The National Guard is administered by the National Guard Bureau, which is a joint activity of the Army and Air Force under the DoD. The National Guard Bureau provides a communication channel for state National Guards to the DoD. The National Guard Bureau also provides policies and requirements for training and funds for state Army National Guard and state Air National Guard units, the allocation of federal funds to the Army National Guard and the Air National Guard, as well as other administrative responsibilities prescribed under 10 U.S.C. § 10503. The National Guard Bureau is headed by the Chief of the National Guard Bureau (CNGB), who is a four-star general in the Army or Air Force and is a member of the Joint Chiefs of Staff.
Prior to 2008, the functions of Agricultural Development Teams were within Provincial Reconstruction Teams of the US Government. Today, ADTs consist of people from the Army National Guard and the Air National Guard. Today, ADTs bring "an effective platform for enhanced dialogue, building confidence, sharing interests, and increasing cooperation amongst the disparate peoples and tribes of Afghanistan." These teams are not only affiliated with the military, they frequently work across agencies, for example with USAID and the Department of State. ADTs provide education and expertise on the ground, while also providing security and order that is traditionally affiliated with the military. These teams have been essential to the counterinsurgency efforts in Afghanistan as a public diplomacy tool to build relations with the local people in the tribes and provinces of the country.
ADTs provide classroom instruction and teachings to Afghans about how to improve their farming practices during non-seasonal growing months, which allows the farmers to use skills in the winter to prepare for farming in the summer and fall. This enhances agricultural production and the Afghan economy as a whole. Agricultural education also improves lines of communication and builds trust between the people, the US government, and the Host Nation. Additionally, through word of mouth in the provinces ideas are spread that inform others about these farming techniques, that may not have had direct interaction with the ADTs. The National Guard ADTs also introduce their US civilian colleagues to the Afghan University personnel, which further strengthens relations and trust in the US efforts in Afghanistan.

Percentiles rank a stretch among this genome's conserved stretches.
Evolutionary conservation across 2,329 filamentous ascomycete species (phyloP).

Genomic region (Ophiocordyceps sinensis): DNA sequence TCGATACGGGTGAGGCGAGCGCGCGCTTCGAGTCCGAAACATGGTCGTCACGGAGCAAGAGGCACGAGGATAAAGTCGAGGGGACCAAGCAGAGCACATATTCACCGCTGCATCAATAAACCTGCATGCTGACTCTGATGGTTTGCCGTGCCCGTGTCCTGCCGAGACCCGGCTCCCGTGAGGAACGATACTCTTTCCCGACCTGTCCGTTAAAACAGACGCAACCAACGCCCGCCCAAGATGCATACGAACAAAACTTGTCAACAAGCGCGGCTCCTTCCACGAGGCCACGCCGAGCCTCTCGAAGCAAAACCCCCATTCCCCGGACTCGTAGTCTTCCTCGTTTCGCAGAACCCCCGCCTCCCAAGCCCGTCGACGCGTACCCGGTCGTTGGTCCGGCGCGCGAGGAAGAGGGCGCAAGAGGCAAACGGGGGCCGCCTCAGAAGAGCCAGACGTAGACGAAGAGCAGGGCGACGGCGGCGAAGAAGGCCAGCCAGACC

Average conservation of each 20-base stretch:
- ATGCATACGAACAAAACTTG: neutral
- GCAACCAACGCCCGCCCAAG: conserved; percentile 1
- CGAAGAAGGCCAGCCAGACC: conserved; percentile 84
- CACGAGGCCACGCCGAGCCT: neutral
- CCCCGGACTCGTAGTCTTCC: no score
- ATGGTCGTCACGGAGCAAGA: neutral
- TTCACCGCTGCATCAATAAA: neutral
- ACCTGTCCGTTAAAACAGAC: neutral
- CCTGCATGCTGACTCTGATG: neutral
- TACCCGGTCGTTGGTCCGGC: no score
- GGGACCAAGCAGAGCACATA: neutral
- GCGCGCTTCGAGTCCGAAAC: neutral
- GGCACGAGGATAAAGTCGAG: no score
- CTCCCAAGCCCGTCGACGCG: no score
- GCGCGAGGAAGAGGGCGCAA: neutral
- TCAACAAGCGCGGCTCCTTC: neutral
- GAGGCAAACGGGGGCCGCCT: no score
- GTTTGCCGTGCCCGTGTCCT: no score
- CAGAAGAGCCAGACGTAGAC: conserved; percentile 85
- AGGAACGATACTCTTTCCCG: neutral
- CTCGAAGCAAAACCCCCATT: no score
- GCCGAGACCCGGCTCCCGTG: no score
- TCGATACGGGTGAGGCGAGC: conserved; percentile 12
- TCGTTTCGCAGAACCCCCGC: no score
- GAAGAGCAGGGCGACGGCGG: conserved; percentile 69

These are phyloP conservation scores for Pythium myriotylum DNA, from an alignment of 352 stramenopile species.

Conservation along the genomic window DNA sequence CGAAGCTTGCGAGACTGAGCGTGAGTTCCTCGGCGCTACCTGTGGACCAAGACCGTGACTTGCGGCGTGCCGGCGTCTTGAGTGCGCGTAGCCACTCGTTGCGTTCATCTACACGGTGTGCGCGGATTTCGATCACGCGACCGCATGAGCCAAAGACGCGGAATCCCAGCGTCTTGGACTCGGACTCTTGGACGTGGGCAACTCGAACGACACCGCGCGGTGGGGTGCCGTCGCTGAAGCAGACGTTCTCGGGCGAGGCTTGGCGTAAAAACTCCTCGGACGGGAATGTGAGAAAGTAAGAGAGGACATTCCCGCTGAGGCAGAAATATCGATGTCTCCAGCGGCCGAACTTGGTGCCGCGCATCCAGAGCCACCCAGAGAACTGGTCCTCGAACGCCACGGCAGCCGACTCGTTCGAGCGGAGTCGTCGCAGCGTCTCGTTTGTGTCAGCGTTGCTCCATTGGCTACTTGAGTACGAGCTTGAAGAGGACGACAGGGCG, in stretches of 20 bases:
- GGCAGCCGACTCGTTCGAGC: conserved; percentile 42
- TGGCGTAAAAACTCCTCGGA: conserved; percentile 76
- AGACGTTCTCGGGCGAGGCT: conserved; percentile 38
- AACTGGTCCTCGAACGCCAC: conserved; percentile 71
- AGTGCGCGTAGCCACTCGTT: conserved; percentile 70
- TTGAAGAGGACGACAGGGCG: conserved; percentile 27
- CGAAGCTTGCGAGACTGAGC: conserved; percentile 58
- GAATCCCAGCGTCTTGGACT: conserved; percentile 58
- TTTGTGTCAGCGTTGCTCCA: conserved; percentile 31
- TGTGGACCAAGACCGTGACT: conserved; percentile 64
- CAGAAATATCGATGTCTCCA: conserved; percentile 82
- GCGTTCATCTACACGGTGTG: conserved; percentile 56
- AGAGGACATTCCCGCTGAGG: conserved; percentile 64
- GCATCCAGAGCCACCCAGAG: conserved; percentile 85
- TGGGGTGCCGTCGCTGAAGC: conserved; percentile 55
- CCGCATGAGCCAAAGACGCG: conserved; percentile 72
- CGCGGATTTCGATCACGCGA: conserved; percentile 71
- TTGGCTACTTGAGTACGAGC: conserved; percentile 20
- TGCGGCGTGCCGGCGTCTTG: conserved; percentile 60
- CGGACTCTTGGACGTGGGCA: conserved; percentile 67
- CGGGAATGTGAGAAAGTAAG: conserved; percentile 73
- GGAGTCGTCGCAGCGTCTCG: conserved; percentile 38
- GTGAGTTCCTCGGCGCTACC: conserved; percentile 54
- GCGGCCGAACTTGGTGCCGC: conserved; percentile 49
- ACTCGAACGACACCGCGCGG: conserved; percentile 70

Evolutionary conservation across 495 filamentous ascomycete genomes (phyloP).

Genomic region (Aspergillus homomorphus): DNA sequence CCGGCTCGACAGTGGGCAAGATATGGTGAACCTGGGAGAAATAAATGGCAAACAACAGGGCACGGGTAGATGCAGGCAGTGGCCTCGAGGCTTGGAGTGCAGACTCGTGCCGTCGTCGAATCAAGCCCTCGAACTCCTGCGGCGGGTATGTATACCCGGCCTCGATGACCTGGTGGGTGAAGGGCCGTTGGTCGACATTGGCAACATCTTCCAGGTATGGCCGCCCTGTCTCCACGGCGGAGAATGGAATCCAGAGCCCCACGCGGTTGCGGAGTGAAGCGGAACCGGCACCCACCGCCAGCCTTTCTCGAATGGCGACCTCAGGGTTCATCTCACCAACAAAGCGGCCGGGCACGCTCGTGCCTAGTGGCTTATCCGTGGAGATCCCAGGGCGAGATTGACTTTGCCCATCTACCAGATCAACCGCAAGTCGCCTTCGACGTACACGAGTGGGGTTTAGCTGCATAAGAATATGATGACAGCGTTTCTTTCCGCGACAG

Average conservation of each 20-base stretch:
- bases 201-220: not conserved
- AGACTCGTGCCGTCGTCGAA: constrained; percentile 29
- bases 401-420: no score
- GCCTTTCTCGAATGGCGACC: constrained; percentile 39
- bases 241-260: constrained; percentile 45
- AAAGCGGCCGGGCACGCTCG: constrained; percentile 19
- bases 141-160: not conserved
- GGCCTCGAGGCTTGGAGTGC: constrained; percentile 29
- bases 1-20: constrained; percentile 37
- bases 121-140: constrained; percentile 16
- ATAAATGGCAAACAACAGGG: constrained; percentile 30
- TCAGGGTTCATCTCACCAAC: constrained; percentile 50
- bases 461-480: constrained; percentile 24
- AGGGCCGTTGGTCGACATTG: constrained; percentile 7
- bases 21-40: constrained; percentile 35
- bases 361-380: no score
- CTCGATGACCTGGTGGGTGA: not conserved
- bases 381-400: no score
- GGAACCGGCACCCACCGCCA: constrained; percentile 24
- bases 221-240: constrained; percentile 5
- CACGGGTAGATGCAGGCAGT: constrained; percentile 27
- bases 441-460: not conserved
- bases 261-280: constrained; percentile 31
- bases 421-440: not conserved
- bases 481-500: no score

ADTs also enhance public diplomacy in Afghanistan by providing security to the local provinces they are working within. This tool has provided the teams with the civilian-military partnership that is needed to conduct public diplomacy and defeat the insurgents in Afghanistan. President Barack Obama said that the US will enhance agricultural development instead of big reconstruction projects to build Afghanistan's economy, to have an immediate impact on the Afghan people. Today, these projects include "basic gardening practices, to large watershed and irrigation projects. There are also projects that teach bee keeping and livestock production: all of which will have a positive impact on unemployment, hunger, and the ability to sustain future generations."
More and more Afghan tribal leaders have been requesting additional ADTs, which illustrates how important the use of public diplomacy has been in the efforts to win the trust of the Afghan people. The case study from Nangarhar Province in Afghanistan serves as an excellent example. This province is one of the most stable and secure provinces in Afghanistan. For example, over 100,000 Afghans have returned to province; the province has also been declared poppy-free in 2007 by the UN. Additionally, most districts within the province have all-weather paved roads and it is also one of the most productive agricultural regions in Afghanistan. ADT should further its progress within the provinces of Afghanistan in agricultural education, technical support, and logistics. In order to defeat the insurgency in Afghanistan public diplomacy is an essential force, ADTs allow the US to educate the population of Afghanistan with the hopes of strengthening Afghan trust in the American mission in Afghanistan.